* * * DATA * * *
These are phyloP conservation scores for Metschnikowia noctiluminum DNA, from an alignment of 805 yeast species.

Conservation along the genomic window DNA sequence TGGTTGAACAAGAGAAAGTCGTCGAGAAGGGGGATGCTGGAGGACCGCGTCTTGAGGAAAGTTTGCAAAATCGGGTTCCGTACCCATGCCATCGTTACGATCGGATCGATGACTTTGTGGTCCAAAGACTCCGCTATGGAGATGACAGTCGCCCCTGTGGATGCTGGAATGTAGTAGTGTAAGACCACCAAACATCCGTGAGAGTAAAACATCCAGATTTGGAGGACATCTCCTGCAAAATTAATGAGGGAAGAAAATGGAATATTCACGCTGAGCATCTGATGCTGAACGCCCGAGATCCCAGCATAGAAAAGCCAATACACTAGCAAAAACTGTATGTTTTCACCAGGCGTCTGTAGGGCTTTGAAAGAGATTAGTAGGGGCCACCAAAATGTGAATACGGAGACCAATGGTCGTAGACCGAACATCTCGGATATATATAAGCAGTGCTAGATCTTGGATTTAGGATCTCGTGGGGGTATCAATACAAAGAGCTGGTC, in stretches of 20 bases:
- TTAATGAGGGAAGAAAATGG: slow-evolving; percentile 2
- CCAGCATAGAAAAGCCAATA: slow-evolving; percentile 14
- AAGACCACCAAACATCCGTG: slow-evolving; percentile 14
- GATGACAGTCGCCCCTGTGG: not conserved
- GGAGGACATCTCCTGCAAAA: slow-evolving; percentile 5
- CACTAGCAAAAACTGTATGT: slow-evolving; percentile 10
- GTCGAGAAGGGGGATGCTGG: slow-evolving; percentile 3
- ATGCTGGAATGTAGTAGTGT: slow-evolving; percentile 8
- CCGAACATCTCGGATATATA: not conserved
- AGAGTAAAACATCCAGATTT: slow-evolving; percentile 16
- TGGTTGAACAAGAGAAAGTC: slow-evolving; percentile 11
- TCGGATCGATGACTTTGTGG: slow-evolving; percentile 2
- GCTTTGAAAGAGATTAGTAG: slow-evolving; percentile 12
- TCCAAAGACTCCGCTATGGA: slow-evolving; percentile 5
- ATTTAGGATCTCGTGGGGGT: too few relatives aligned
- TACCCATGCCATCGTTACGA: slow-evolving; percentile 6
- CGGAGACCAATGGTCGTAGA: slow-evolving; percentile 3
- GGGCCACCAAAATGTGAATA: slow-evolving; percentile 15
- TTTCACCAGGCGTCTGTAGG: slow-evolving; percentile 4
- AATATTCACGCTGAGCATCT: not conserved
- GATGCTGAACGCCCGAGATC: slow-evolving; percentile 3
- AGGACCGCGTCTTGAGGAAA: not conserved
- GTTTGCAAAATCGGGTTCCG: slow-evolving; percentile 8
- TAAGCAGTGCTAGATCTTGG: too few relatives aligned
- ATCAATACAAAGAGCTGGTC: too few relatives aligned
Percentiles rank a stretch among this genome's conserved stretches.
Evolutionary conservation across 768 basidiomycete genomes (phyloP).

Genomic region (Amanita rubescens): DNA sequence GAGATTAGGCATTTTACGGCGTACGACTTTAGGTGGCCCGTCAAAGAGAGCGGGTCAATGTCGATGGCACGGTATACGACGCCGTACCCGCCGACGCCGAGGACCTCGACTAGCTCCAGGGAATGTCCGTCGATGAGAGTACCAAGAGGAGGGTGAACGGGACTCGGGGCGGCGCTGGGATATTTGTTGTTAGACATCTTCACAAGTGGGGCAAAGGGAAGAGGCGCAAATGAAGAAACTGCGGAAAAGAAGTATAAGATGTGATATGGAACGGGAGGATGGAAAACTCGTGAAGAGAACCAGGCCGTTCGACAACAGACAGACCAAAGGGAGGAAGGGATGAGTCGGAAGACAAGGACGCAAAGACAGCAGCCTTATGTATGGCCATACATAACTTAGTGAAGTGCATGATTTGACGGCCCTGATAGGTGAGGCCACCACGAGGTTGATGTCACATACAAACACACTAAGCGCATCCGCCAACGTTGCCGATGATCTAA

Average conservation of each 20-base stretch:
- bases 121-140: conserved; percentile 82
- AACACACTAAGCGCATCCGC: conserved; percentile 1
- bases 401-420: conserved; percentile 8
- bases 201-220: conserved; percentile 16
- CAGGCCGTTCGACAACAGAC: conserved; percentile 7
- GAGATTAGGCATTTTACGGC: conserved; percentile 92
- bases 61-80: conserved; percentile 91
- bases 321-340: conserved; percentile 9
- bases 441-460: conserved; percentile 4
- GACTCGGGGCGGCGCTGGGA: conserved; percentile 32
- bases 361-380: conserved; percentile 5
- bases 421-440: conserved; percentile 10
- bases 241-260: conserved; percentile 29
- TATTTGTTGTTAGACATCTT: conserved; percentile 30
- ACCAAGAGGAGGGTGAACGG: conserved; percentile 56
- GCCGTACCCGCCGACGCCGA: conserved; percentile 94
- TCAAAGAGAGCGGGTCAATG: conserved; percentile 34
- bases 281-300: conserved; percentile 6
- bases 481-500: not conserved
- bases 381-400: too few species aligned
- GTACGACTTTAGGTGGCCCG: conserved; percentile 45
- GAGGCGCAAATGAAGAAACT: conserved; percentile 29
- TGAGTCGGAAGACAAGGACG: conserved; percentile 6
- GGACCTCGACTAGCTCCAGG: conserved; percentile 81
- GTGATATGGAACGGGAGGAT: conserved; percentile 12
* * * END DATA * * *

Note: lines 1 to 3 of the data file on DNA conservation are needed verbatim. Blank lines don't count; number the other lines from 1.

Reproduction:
These are phyloP conservation scores for Metschnikowia noctiluminum DNA, from an alignment of 805 yeast species.

Conservation along the genomic window DNA sequence TGGTTGAACAAGAGAAAGTCGTCGAGAAGGGGGATGCTGGAGGACCGCGTCTTGAGGAAAGTTTGCAAAATCGGGTTCCGTACCCATGCCATCGTTACGATCGGATCGATGACTTTGTGGTCCAAAGACTCCGCTATGGAGATGACAGTCGCCCCTGTGGATGCTGGAATGTAGTAGTGTAAGACCACCAAACATCCGTGAGAGTAAAACATCCAGATTTGGAGGACATCTCCTGCAAAATTAATGAGGGAAGAAAATGGAATATTCACGCTGAGCATCTGATGCTGAACGCCCGAGATCCCAGCATAGAAAAGCCAATACACTAGCAAAAACTGTATGTTTTCACCAGGCGTCTGTAGGGCTTTGAAAGAGATTAGTAGGGGCCACCAAAATGTGAATACGGAGACCAATGGTCGTAGACCGAACATCTCGGATATATATAAGCAGTGCTAGATCTTGGATTTAGGATCTCGTGGGGGTATCAATACAAAGAGCTGGTC, in stretches of 20 bases:
- TTAATGAGGGAAGAAAATGG: slow-evolving; percentile 2